Driving Under the Influence of Medical Marijuana

Medical MarijuanaIf you follow the news, you may have noticed more and more cases of people driving under the influence of marijuana. In states where medical marijuana use has been legalized, these cases are even more common than they are elsewhere, but how dangerous is this?

It's important to remember that just because using marijuana for medical purposes is legal in some states, doesn't mean driving while high is safe. After all, it's legal to drink alcohol or take antihistamines, but no one would argue that it's safe to operate a motor vehicle while intoxicated, or feeling drowsy from products like Benadryl, which includes warnings against driving on the package.

So, why should medical marijuana be a "get out of jail free card" when it comes to driving while under the influence? The short answer is: it shouldn't.

The effects of marijuana include sleepiness, difficulty focusing, a shorter attention span, and a delayed reaction time. Even one of those effects can be dangerous when you're driving, but all of them together mean you absolutely should not be behind the wheel of a car or truck. Since such effects typically last two to three hours, depending on your tolerance for marijuana, and the level of THC in the pot you smoked (or ate or nebulized), it's extremely difficult to judge whether or not driving is safe.

Some states, however, are working on the creation of guidelines for driving under the influence of medical marijuana. Colorado, for example, is considering measuring the level of THC in a driver's bloodstream, though long-term users of cannabis can tolerate higher and higher amounts before they show any impairment. Other states feel that the same tests used to judge any kind of intoxication - walking a straight line, turning, and balancing on one foot - might be enough, especially since marijuana also makes the eyes dilate.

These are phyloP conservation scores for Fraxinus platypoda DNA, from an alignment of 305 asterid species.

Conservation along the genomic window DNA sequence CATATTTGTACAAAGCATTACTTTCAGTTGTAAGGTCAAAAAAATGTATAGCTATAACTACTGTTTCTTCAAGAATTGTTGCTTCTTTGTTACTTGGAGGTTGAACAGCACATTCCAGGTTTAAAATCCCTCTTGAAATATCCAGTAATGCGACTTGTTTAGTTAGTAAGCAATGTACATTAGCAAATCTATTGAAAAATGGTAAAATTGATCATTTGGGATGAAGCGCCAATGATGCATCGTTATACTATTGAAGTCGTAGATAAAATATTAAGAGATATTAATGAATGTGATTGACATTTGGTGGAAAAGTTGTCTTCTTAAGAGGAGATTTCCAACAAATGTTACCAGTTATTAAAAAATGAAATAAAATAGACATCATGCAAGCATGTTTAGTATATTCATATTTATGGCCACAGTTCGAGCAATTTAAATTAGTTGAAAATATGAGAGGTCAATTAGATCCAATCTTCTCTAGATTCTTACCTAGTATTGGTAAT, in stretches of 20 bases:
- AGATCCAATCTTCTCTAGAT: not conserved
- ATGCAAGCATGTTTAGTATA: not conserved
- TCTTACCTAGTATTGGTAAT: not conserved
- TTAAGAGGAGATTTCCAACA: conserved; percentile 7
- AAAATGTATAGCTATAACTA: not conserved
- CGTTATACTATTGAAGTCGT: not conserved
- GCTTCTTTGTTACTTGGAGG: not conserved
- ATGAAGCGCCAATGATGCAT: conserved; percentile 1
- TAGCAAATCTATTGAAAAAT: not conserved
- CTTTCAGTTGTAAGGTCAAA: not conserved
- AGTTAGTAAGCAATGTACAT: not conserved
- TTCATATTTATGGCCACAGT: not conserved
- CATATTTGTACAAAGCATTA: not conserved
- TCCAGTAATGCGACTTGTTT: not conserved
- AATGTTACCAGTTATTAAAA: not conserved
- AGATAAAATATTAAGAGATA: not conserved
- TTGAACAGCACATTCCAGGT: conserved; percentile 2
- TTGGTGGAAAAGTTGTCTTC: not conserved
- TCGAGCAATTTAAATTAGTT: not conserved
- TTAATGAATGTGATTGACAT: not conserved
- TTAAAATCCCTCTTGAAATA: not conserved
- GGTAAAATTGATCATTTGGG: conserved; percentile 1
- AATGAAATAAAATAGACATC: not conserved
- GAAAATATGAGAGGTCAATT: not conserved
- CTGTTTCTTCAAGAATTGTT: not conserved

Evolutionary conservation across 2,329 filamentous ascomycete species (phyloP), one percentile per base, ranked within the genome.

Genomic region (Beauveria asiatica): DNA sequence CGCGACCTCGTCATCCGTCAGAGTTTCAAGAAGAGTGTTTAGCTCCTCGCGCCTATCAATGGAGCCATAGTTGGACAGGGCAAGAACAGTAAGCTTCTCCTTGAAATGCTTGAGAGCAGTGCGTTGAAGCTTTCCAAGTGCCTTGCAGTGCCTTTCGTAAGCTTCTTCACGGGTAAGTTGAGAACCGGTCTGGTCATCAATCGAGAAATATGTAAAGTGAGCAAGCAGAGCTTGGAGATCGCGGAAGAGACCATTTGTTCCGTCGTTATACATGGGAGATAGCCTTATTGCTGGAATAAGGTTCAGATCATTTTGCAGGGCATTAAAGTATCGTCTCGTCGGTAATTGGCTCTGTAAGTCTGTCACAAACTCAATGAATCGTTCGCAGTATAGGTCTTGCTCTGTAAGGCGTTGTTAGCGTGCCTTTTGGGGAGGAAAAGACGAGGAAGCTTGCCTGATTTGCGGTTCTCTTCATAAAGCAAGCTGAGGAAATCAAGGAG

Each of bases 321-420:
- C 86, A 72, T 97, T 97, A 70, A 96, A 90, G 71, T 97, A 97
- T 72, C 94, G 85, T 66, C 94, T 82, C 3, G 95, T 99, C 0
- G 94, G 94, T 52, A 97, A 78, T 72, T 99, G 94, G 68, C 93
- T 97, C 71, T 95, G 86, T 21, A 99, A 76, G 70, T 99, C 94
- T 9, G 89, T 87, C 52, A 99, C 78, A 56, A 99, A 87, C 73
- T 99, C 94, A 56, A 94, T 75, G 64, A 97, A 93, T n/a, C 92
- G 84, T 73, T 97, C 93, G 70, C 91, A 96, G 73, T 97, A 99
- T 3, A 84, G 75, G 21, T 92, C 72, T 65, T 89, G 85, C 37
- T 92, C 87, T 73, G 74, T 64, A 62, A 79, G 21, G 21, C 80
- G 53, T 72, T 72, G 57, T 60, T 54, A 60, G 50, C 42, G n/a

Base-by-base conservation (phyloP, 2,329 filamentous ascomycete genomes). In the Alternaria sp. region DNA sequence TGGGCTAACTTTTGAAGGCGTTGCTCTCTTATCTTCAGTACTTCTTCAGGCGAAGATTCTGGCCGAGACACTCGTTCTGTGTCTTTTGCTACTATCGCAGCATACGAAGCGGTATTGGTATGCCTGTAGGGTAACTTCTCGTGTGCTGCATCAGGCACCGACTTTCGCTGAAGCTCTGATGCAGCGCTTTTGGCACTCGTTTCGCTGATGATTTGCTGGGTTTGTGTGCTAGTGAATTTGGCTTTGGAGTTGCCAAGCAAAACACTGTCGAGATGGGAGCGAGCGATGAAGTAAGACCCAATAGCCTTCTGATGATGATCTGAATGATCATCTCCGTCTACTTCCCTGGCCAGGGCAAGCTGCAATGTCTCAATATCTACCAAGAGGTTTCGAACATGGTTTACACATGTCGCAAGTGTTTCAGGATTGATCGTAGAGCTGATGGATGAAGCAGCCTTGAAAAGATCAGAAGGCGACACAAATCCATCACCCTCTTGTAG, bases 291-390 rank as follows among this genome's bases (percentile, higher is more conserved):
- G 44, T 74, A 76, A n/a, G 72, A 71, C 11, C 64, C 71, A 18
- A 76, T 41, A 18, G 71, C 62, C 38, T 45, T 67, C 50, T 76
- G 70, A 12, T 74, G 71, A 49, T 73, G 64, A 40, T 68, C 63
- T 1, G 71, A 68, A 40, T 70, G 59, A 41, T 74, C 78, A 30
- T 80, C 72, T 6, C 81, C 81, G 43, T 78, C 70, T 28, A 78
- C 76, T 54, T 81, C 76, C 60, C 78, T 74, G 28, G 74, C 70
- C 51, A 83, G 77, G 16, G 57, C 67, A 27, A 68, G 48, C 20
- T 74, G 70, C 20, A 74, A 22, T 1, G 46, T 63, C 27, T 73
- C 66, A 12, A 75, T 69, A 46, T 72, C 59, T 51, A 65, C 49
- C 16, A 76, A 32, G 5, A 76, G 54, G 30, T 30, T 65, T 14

What does all this mean to drivers who are also medical marijuana users?

First, don't drive after using cannabis. Even if you don't get pulled over, you're putting your own life, and the lives of others, at risk. Second, remember that your medical marijuana card means that you can't be prosecuted for using or possessing pot. You <em>can</em>, however, still be arrested, and convicted, for driving while intoxicated.

As more and more states legalize the use of medical marijuana, guidelines for what constitutes intoxication are going to continue to evolve. The best plan: keep your medical use safe at home, and if you are buzzed or high, have a friend drive you where you need to go.

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